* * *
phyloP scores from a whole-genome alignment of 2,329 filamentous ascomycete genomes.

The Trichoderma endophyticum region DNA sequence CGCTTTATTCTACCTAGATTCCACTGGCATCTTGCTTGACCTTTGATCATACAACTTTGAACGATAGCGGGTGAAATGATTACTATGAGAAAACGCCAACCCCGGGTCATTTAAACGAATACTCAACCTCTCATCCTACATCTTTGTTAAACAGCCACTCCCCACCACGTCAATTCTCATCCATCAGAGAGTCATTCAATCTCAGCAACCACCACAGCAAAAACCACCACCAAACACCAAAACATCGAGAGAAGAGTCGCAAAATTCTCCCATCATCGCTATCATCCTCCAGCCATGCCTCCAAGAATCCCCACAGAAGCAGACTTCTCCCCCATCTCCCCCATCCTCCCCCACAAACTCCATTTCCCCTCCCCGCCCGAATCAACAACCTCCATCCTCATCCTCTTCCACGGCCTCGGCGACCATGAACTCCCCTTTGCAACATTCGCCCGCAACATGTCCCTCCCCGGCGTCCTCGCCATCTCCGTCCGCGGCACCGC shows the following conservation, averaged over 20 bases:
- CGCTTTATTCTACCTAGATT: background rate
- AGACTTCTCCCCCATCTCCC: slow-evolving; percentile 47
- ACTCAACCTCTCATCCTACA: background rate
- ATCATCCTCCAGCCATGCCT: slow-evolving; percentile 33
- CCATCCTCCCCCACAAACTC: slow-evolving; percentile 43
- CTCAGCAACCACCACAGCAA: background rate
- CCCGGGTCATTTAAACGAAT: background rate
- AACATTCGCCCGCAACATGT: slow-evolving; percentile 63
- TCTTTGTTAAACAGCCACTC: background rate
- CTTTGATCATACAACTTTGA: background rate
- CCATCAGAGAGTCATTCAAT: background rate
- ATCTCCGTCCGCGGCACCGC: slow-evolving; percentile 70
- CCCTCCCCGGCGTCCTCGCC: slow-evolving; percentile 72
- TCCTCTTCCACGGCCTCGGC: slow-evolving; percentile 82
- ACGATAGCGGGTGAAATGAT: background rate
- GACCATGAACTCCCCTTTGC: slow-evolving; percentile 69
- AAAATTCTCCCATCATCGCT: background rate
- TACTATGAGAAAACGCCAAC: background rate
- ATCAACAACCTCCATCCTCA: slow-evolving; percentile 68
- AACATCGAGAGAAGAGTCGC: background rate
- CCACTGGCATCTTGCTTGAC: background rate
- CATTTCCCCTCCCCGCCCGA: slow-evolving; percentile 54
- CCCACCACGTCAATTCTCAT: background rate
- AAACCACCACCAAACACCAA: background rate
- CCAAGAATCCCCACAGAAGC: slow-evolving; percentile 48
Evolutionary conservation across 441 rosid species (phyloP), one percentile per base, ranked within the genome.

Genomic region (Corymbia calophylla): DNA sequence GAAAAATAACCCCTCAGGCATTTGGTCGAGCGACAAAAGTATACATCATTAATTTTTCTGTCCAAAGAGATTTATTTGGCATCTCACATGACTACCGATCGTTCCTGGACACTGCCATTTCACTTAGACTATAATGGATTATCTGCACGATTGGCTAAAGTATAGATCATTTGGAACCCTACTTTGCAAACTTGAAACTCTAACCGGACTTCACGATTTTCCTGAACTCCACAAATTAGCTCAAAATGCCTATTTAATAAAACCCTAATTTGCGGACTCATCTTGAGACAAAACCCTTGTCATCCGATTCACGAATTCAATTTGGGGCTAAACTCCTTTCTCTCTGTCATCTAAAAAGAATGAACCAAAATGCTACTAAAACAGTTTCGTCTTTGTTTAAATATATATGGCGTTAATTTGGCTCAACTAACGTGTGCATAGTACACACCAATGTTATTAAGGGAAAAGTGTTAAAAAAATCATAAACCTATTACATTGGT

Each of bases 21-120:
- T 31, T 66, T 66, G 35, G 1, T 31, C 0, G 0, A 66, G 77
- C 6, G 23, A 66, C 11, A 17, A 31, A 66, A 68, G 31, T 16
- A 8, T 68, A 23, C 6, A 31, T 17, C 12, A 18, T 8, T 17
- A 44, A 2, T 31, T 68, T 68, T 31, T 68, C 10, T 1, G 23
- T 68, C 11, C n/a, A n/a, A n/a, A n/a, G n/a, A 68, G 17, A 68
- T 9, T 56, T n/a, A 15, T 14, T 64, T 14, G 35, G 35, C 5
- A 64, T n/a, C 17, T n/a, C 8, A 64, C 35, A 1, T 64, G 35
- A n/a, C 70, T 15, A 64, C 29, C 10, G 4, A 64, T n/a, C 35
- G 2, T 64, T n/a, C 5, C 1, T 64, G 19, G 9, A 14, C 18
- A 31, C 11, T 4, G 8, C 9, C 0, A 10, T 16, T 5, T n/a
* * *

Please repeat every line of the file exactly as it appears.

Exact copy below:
phyloP scores from a whole-genome alignment of 2,329 filamentous ascomycete genomes.

The Trichoderma endophyticum region DNA sequence CGCTTTATTCTACCTAGATTCCACTGGCATCTTGCTTGACCTTTGATCATACAACTTTGAACGATAGCGGGTGAAATGATTACTATGAGAAAACGCCAACCCCGGGTCATTTAAACGAATACTCAACCTCTCATCCTACATCTTTGTTAAACAGCCACTCCCCACCACGTCAATTCTCATCCATCAGAGAGTCATTCAATCTCAGCAACCACCACAGCAAAAACCACCACCAAACACCAAAACATCGAGAGAAGAGTCGCAAAATTCTCCCATCATCGCTATCATCCTCCAGCCATGCCTCCAAGAATCCCCACAGAAGCAGACTTCTCCCCCATCTCCCCCATCCTCCCCCACAAACTCCATTTCCCCTCCCCGCCCGAATCAACAACCTCCATCCTCATCCTCTTCCACGGCCTCGGCGACCATGAACTCCCCTTTGCAACATTCGCCCGCAACATGTCCCTCCCCGGCGTCCTCGCCATCTCCGTCCGCGGCACCGC shows the following conservation, averaged over 20 bases:
- CGCTTTATTCTACCTAGATT: background rate
- AGACTTCTCCCCCATCTCCC: slow-evolving; percentile 47
- ACTCAACCTCTCATCCTACA: background rate
- ATCATCCTCCAGCCATGCCT: slow-evolving; percentile 33
- CCATCCTCCCCCACAAACTC: slow-evolving; percentile 43
- CTCAGCAACCACCACAGCAA: background rate
- CCCGGGTCATTTAAACGAAT: background rate
- AACATTCGCCCGCAACATGT: slow-evolving; percentile 63
- TCTTTGTTAAACAGCCACTC: background rate
- CTTTGATCATACAACTTTGA: background rate
- CCATCAGAGAGTCATTCAAT: background rate
- ATCTCCGTCCGCGGCACCGC: slow-evolving; percentile 70
- CCCTCCCCGGCGTCCTCGCC: slow-evolving; percentile 72
- TCCTCTTCCACGGCCTCGGC: slow-evolving; percentile 82
- ACGATAGCGGGTGAAATGAT: background rate
- GACCATGAACTCCCCTTTGC: slow-evolving; percentile 69
- AAAATTCTCCCATCATCGCT: background rate
- TACTATGAGAAAACGCCAAC: background rate
- ATCAACAACCTCCATCCTCA: slow-evolving; percentile 68
- AACATCGAGAGAAGAGTCGC: background rate
- CCACTGGCATCTTGCTTGAC: background rate
- CATTTCCCCTCCCCGCCCGA: slow-evolving; percentile 54
- CCCACCACGTCAATTCTCAT: background rate
- AAACCACCACCAAACACCAA: background rate
- CCAAGAATCCCCACAGAAGC: slow-evolving; percentile 48
Evolutionary conservation across 441 rosid species (phyloP), one percentile per base, ranked within the genome.

Genomic region (Corymbia calophylla): DNA sequence GAAAAATAACCCCTCAGGCATTTGGTCGAGCGACAAAAGTATACATCATTAATTTTTCTGTCCAAAGAGATTTATTTGGCATCTCACATGACTACCGATCGTTCCTGGACACTGCCATTTCACTTAGACTATAATGGATTATCTGCACGATTGGCTAAAGTATAGATCATTTGGAACCCTACTTTGCAAACTTGAAACTCTAACCGGACTTCACGATTTTCCTGAACTCCACAAATTAGCTCAAAATGCCTATTTAATAAAACCCTAATTTGCGGACTCATCTTGAGACAAAACCCTTGTCATCCGATTCACGAATTCAATTTGGGGCTAAACTCCTTTCTCTCTGTCATCTAAAAAGAATGAACCAAAATGCTACTAAAACAGTTTCGTCTTTGTTTAAATATATATGGCGTTAATTTGGCTCAACTAACGTGTGCATAGTACACACCAATGTTATTAAGGGAAAAGTGTTAAAAAAATCATAAACCTATTACATTGGT

Each of bases 21-120:
- T 31, T 66, T 66, G 35, G 1, T 31, C 0, G 0, A 66, G 77
- C 6, G 23, A 66, C 11, A 17, A 31, A 66, A 68, G 31, T 16
- A 8, T 68, A 23, C 6, A 31, T 17, C 12, A 18, T 8, T 17
- A 44, A 2, T 31, T 68, T 68, T 31, T 68, C 10, T 1, G 23
- T 68, C 11, C n/a, A n/a, A n/a, A n/a, G n/a, A 68, G 17, A 68
- T 9, T 56, T n/a, A 15, T 14, T 64, T 14, G 35, G 35, C 5
- A 64, T n/a, C 17, T n/a, C 8, A 64, C 35, A 1, T 64, G 35
- A n/a, C 70, T 15, A 64, C 29, C 10, G 4, A 64, T n/a, C 35
- G 2, T 64, T n/a, C 5, C 1, T 64, G 19, G 9, A 14, C 18
- A 31, C 11, T 4, G 8, C 9, C 0, A 10, T 16, T 5, T n/a